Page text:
Peanut harvest 43 years ago was a time to celebrate in Levy County, Fla. The county had just harvested the nation's highest county peanut yield at 4,485 pounds per acre.
The county had a formal celebration to commemorate the achievement, too. The Dec. 11, 1974 cover of Southeast Farm Press documents the event and at least one interesting prediction at the time about the direction U.S. peanut production might go.
In the cover picture, four children sit and wave atop a 4,885-pound mound of Florrunner peanuts as a way to illustrate the feat to SEFP readers. Raymond Robinson, manager at the time of Tri-County Drier and Storage Company in Williston, Fla., assembled the peanuts. The children sitting on the pile are Dara Sandlin, Damon Sandlin, Brad Bulloch and Kyle Bulloch.
In the story, University of Georgia peanut agronomist Frank McGill said growers could do even better than the 4,485-pound record. On four-row replicated test trials at the time, McGill had managed to harvest 6,596 pounds per acre, and the best farmers were within 500 pounds of that record research yield. McGill said it was time to support more research to break through yield barriers.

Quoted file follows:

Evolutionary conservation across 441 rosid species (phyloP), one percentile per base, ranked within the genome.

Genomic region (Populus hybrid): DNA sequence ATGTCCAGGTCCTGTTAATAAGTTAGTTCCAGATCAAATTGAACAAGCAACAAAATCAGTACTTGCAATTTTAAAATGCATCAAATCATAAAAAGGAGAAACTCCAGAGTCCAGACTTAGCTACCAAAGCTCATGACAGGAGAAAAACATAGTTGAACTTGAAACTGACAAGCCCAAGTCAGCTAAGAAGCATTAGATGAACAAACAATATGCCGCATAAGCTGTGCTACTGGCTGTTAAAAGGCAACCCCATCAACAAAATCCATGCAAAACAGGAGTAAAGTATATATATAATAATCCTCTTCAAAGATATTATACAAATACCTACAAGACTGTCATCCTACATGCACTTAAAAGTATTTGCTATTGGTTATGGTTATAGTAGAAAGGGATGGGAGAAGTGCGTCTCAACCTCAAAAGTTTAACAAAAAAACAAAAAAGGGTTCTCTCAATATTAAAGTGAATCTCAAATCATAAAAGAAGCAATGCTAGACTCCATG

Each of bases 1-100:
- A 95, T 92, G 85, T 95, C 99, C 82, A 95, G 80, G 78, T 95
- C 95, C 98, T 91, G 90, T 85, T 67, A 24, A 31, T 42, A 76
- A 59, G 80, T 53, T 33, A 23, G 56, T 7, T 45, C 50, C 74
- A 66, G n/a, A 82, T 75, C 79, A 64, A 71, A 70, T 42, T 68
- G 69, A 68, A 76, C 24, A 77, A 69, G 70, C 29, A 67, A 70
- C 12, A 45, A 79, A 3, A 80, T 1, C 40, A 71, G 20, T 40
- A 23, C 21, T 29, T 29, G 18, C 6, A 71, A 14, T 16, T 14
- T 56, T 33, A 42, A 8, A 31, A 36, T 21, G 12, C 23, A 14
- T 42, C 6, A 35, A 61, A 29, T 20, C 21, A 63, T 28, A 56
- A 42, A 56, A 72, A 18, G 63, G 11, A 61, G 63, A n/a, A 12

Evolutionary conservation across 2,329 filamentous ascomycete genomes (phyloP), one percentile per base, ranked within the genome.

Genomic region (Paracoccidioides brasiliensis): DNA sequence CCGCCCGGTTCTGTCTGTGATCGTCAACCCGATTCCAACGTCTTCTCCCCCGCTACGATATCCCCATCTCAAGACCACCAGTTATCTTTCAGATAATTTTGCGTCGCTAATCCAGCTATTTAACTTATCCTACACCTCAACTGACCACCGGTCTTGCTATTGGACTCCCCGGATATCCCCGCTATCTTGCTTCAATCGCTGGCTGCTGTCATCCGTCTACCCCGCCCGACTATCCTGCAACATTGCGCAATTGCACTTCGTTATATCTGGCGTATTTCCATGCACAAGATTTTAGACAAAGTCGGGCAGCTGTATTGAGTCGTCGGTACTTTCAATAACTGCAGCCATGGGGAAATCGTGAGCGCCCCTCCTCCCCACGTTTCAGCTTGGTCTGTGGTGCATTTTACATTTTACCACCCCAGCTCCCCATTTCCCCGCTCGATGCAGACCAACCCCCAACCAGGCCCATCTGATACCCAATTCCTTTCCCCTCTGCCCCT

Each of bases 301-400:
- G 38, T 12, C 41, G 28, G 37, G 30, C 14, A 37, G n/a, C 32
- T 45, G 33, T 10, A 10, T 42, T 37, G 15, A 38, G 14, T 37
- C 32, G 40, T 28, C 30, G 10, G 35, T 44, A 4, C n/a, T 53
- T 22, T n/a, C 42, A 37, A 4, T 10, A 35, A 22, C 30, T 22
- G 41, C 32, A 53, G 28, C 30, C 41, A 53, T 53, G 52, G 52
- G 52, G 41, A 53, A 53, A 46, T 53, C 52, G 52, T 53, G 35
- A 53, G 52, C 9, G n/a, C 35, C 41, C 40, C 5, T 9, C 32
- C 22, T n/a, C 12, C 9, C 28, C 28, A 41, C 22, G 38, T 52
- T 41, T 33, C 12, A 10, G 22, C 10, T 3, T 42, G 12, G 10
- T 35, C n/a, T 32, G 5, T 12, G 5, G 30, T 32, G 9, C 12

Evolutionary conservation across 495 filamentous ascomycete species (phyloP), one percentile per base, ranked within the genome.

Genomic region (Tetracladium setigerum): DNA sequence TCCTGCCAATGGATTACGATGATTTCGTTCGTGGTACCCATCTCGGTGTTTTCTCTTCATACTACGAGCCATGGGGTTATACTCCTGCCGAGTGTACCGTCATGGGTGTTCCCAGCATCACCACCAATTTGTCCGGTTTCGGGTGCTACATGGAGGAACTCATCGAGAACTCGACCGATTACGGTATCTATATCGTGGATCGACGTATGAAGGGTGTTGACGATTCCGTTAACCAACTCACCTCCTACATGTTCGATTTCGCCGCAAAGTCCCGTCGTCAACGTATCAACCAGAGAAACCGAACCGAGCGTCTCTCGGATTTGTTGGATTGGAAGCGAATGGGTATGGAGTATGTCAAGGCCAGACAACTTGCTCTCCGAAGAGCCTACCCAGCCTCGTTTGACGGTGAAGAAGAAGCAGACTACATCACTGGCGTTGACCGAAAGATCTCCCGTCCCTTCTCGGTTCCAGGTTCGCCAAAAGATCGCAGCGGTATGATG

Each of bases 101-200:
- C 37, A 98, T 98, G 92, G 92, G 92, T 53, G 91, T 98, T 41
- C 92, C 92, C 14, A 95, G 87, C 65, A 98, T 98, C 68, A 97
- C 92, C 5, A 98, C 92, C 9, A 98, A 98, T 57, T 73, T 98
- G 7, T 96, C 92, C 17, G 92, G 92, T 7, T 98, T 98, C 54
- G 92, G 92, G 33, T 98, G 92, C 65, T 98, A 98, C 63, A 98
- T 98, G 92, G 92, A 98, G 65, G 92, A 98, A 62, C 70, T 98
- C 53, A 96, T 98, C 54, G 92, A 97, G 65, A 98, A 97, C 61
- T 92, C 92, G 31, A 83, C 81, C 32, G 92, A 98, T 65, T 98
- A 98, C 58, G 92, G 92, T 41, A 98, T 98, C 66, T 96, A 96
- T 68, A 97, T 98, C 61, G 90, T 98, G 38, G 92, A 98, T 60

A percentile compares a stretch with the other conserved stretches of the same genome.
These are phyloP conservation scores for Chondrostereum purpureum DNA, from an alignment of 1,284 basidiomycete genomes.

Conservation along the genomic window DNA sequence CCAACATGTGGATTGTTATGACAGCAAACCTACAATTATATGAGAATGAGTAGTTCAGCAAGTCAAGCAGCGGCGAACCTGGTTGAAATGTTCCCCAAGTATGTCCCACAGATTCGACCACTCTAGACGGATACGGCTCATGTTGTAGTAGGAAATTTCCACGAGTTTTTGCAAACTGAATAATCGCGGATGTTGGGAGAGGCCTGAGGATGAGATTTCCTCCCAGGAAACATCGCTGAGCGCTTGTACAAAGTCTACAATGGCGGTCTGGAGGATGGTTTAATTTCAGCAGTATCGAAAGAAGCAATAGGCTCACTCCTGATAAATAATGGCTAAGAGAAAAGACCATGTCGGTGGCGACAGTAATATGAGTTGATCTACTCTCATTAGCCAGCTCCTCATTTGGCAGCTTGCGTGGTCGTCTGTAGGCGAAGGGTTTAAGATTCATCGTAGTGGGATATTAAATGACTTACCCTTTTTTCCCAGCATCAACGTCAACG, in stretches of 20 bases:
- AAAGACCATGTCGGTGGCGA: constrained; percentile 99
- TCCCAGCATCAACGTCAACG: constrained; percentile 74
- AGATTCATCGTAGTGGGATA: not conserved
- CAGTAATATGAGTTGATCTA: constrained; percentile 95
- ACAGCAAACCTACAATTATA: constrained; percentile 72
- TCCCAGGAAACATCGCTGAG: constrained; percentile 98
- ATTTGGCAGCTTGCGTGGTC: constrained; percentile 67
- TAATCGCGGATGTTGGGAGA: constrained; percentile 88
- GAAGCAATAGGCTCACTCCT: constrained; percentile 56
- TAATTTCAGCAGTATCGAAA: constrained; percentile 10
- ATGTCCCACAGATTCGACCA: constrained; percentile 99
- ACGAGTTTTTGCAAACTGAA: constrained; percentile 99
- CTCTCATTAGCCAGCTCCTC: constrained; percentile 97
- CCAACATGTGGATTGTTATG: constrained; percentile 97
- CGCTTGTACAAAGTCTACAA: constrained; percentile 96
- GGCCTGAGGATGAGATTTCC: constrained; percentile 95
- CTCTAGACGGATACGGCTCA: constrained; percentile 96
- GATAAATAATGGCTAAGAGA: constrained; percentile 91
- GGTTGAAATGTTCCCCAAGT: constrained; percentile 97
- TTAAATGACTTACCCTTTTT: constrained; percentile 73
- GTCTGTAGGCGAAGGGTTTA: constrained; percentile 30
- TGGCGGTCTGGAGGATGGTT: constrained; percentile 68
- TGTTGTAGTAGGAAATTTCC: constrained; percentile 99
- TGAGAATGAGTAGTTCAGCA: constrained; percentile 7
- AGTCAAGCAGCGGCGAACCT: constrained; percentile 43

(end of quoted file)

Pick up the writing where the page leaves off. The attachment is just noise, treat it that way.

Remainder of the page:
“I feel that we will be producing this 6,000 to 8,000 pounds per acre in the next 10 to 20 years,” said McGill, who even at that time was commonly called ‘Mr. Peanut.’
The story says 80 percent of the Levy County peanut acreage was planted to Florunner with the other 20 percent planted to Florigiant. The peanuts graded well, and one sheller said farmers could expect $400 to $415 per ton for the crop.
According to a Nov. 1 report from the National Agriculture Statistics Service, Florida peanuts farmers in 2017 expect to harvest an average of 3,400 pounds per acre.
Harris Barnes was the editor of Southeast Farm Press at the time and wrote the story on the record peanuts. Agriculture has changed since then. Time changes such things, and the publication has had many other great farm reporters and editors since Barnes, including Ron Smith, Jim Hudson and Paul Hollis. Looking back on this storied publication and its industry-leading coverage is at the same time inspiring and intimidating. We’ll keep trying.
It’s interesting to look to the past to get an idea for the future. Over the course of the coming year, we’ll from time to time look back on Farm Press covers from decades past and travel back in time to see how things were and maybe come up with something relevant to say about today. Besides, it’ll be fun.
Good luck. Take care, and thanks for reading.
Also, special thanks to Ann King, who manages the Farm Press office headquarters in Clarksdale, Miss., for helping out with Farm Press hardcopy archives located at the office. It’s a lot.
The entire Dec. 11, 1974 cover is below.